Philosophical Review 114 (3):327-358 (2005)

Authors
Jonathan Schaffer
Rutgers University - New Brunswick
Abstract
Causation is widely assumed to be a binary relation: c causes e. I will argue that causation is a quaternary, contrastive relation: c rather than C* causes e rather than E*, where C* and E* are nonempty sets of contrast events. Or at least, I will argue that treating causation as contrastive helps resolve some paradoxes.
Keywords Analytic Philosophy  Contemporary Philosophy  General Interest
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DOI 10.1215/00318108-114-3-327
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References found in this work BETA

Philosophical Papers.David K. Lewis - 1983 - Oxford University Press.
Causality: Models, Reasoning and Inference.Judea Pearl - 2000 - Cambridge University Press.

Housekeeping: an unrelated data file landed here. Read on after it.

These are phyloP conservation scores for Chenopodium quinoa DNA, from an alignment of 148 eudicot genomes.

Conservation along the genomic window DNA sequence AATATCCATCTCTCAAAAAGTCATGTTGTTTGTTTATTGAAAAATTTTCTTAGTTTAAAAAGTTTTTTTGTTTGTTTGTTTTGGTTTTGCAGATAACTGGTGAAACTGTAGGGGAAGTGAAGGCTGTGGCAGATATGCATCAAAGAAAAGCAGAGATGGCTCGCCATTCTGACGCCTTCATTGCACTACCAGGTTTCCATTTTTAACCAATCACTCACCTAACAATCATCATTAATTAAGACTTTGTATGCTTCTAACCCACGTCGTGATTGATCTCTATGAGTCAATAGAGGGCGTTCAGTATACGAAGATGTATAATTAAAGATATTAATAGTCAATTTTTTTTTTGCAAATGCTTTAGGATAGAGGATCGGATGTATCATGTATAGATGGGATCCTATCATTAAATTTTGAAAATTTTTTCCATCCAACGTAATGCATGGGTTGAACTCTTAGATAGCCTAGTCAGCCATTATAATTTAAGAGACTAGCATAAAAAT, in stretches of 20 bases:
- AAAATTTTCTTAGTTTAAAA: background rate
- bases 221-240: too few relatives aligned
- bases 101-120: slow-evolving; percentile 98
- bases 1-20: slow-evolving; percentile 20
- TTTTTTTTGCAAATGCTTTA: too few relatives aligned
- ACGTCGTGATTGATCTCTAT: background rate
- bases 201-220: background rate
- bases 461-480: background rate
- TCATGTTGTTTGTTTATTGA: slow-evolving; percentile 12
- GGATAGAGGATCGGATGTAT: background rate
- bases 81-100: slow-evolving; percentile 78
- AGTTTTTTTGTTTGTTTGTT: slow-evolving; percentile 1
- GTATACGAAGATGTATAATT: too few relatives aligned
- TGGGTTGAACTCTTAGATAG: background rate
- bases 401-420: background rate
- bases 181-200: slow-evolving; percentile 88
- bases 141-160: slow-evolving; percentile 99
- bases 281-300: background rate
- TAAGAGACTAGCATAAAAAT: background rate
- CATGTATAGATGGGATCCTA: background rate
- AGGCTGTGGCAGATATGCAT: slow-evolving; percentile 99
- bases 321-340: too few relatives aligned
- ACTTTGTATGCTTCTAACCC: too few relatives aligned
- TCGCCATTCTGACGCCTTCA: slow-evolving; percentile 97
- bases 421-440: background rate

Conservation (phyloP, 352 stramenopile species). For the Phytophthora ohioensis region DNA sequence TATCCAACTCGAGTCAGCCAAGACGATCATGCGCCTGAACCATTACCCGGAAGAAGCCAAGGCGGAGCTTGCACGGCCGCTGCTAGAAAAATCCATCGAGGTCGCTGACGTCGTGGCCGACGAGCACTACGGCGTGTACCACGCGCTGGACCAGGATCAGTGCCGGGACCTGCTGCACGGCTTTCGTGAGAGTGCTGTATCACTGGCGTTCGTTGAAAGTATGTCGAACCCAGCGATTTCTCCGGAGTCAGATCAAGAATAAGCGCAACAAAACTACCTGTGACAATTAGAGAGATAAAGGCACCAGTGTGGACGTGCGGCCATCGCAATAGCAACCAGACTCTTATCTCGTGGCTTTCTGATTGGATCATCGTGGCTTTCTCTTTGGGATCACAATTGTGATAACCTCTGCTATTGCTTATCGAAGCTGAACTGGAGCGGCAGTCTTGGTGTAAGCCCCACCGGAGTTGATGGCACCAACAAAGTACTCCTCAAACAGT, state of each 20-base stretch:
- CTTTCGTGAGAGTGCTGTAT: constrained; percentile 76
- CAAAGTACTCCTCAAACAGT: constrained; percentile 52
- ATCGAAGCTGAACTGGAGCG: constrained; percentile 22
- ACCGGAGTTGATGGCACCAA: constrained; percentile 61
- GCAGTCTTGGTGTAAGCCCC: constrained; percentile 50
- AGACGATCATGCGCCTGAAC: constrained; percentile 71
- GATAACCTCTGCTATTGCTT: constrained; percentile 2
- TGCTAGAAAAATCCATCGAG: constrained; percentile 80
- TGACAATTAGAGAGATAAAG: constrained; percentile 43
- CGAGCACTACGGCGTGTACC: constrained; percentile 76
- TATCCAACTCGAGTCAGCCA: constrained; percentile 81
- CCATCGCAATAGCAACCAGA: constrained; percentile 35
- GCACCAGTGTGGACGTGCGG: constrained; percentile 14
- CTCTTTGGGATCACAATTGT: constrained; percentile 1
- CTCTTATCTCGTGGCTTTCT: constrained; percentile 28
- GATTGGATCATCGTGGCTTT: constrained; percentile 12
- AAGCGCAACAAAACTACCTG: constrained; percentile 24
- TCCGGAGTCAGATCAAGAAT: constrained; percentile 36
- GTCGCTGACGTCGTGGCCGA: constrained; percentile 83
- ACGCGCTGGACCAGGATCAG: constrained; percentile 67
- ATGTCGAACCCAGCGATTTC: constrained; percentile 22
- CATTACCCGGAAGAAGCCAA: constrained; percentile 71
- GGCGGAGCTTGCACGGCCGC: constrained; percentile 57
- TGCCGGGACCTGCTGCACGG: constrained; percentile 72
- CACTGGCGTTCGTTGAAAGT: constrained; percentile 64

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Citations of this work BETA

Grounding in the Image of Causation.Jonathan Schaffer - 2016 - Philosophical Studies 173 (1):49-100.
Metaphysical Causation.Alastair Wilson - 2018 - Noûs 52 (4):723-751.
The Ontology of Epistemic Reasons.John Turri - 2009 - Noûs 43 (3):490-512.
Dissecting Explanatory Power.Petri Ylikoski & Jaakko Kuorikoski - 2010 - Philosophical Studies 148 (2):201–219.
Grounding Is Not Causation.Sara Bernstein - 2016 - Philosophical Perspectives 30 (1):21-38.

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